PWD who are unable to work are left only with the benefit itself: $17,800 per year (assuming they are a single person and qualify for the maximum)—a number many reading this will recognise as “a few thousand short of rent.” For many, this means relying on family or a partner for a majority of living expenses. As the cost of living rises and wages stagnate, this becomes less and less possible for families who are already struggling, parents who are approaching retirement, the elderly, and caregivers who may discover late in life they are also autistic. It also leaves disabled people vulnerable to abusive relationships and family dynamics as there is no path to independence. Other PWD don’t have family to rely on at all and are left to struggle outside the system.

From there, issues with this program only get more complicated including income stagnation, inability to combine with EI benefits, and the oppressive nature of constantly being audited. It even effects marriage equality as two PWD adults cannot live in even a common-law arrangement without losing significant assistance.

It’s clear that this system needs to be reassessed with a person-first lens. If minimum wage represents the least the government thinks a person can live on, what are they saying about disabled people? 

3. Systemic Change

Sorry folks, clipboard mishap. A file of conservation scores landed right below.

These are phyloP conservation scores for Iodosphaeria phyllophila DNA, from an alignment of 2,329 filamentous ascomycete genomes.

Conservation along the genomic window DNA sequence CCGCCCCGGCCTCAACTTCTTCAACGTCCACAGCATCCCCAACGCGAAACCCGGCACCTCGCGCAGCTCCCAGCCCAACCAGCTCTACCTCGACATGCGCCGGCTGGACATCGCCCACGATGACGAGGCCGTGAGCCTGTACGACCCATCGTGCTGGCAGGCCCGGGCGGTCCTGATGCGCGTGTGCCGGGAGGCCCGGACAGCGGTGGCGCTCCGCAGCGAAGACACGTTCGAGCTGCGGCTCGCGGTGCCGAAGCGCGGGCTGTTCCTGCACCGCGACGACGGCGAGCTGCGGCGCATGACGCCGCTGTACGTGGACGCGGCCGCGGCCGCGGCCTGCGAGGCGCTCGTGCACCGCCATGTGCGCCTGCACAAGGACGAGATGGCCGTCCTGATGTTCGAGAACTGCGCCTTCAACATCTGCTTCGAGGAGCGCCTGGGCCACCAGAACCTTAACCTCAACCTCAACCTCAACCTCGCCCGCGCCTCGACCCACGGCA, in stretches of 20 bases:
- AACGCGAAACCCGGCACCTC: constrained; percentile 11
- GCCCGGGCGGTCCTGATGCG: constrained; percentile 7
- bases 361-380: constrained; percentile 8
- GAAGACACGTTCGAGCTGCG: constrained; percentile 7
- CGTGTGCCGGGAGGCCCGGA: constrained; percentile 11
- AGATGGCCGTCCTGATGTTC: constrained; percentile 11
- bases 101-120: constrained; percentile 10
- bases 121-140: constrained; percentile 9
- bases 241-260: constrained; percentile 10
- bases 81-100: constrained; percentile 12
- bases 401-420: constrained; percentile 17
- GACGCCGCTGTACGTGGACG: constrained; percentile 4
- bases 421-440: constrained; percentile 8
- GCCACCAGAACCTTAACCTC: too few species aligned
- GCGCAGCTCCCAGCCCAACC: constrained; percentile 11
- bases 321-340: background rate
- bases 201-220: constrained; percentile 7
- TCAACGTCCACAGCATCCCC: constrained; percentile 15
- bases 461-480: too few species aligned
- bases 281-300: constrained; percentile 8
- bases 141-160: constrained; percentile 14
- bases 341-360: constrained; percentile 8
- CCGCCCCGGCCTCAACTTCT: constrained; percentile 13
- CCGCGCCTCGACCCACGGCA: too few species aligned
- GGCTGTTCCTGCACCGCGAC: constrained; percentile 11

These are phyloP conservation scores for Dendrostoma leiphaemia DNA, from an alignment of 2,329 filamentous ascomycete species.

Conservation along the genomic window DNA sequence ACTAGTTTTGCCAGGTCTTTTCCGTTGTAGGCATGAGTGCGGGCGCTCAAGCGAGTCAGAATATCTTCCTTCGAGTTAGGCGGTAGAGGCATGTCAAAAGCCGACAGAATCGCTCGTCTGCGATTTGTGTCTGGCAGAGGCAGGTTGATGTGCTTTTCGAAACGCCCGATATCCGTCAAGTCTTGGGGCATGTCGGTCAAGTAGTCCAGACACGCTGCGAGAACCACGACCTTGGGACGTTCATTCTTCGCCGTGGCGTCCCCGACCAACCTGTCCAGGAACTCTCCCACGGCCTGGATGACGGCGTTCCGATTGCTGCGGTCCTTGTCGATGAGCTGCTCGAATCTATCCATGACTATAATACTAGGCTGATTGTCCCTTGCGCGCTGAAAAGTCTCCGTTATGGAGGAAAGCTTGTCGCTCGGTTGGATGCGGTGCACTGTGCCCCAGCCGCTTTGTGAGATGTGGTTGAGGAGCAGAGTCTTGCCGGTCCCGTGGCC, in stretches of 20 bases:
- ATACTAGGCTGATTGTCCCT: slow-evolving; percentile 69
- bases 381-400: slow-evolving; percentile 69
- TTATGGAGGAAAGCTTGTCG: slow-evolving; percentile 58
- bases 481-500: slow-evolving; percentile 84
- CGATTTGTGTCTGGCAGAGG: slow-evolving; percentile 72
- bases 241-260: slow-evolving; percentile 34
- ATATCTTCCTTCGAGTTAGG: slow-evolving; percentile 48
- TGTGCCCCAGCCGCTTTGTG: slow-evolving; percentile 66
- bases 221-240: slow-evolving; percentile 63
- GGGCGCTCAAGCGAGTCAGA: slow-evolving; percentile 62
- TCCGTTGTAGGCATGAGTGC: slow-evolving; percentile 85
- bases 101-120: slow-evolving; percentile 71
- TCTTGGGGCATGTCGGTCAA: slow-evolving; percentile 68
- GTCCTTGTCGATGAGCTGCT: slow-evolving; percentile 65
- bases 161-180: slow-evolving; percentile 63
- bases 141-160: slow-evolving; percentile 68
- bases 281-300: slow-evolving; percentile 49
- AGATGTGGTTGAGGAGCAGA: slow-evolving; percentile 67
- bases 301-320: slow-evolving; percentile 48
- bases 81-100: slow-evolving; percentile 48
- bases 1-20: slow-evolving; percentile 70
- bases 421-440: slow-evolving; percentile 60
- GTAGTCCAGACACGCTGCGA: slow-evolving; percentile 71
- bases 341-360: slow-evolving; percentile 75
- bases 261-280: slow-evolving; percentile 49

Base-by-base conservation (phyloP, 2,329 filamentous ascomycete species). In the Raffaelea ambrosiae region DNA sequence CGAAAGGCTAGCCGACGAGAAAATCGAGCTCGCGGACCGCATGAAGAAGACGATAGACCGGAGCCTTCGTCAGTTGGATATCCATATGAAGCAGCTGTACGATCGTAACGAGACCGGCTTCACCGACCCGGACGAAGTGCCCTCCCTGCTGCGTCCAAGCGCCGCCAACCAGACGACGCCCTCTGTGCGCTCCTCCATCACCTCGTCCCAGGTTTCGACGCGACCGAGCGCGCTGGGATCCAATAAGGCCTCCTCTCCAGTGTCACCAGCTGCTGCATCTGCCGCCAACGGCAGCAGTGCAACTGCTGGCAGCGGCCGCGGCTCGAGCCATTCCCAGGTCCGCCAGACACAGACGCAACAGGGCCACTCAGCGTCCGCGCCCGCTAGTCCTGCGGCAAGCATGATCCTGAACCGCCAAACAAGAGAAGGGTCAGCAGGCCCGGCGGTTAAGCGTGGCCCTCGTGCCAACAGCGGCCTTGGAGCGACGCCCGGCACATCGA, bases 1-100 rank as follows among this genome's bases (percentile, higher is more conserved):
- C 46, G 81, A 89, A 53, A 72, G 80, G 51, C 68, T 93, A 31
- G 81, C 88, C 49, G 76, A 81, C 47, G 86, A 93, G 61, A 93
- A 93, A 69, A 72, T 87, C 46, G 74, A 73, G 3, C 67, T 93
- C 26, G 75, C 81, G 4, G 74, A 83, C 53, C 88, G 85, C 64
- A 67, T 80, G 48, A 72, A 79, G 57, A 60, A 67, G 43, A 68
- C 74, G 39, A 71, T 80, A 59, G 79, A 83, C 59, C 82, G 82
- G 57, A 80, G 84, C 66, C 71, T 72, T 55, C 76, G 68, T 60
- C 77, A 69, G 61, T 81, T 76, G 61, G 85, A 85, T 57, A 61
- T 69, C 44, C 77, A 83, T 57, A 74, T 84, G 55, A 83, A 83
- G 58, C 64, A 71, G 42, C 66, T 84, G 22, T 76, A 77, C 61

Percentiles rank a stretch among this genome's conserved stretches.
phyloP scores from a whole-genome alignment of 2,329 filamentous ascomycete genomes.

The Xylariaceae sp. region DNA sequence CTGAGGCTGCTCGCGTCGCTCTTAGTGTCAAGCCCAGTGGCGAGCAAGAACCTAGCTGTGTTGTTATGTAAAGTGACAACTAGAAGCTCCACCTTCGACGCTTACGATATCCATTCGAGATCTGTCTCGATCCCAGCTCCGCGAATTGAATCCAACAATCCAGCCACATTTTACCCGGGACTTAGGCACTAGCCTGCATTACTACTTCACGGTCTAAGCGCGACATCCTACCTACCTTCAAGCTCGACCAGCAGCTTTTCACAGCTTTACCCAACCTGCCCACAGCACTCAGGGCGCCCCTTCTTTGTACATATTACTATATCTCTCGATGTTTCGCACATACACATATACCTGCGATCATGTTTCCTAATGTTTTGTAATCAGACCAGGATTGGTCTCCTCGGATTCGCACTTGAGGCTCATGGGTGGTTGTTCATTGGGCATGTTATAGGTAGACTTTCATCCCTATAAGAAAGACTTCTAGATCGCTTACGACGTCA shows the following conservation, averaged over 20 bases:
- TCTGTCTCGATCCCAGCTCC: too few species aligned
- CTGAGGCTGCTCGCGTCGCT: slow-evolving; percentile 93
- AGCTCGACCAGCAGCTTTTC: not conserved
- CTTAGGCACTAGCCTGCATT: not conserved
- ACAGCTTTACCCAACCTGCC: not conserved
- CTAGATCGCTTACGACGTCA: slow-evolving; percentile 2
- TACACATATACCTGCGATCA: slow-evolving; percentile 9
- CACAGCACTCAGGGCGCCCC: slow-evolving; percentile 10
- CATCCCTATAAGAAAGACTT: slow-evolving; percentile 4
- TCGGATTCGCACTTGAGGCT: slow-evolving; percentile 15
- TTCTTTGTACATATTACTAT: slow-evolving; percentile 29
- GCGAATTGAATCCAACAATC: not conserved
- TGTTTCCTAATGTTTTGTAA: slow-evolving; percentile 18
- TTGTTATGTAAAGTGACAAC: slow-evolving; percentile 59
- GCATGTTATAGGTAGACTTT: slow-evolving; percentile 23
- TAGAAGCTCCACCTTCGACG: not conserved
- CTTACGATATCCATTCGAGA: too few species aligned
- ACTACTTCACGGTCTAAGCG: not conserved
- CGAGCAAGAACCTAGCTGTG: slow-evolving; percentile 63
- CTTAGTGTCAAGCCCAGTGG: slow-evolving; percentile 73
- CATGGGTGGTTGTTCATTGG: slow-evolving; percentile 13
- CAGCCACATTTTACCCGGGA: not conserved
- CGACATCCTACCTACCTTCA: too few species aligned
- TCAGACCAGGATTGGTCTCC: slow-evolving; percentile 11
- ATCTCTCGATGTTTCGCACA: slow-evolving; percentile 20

Inclusion of Autistic Adults is Worthwhile; Leaving us Behind is Worth Less

Without systemic change, there is no getting to the root of this problem. This is especially true for autistic adults who also belong to another historically marginalized group.

Autistic adults need readily available skills-training, education, and workplaces that support culture, gender and other intersectional needs. The systems that support our society were built with a bias. These biases, left unchecked, leave us open to discrimination, from employers as discussed above, but also from landlords, businesses, healthcare providers, educators, and our own government in ways that often have no recourse. It wouldn’t be unfair to say the system isn’t really working for anyone anymore, but this is most keenly felt by those of us it was never intended to support.

4. Your Acceptance

Understanding is Worthwhile; Judgement is Worth Less

Taking the time to learn more about autism in adults, especially the truth that differences are not shortcomings or failures, is one of the most powerful things you can do this April. Check back on the Worthwhile campaign throughout Autism Acceptance Month to hear from autistic adults on ambition, employment, disability benefits, workplace discrimination, and more.

Learning is the first step toward inclusion. And that’s worthwhile.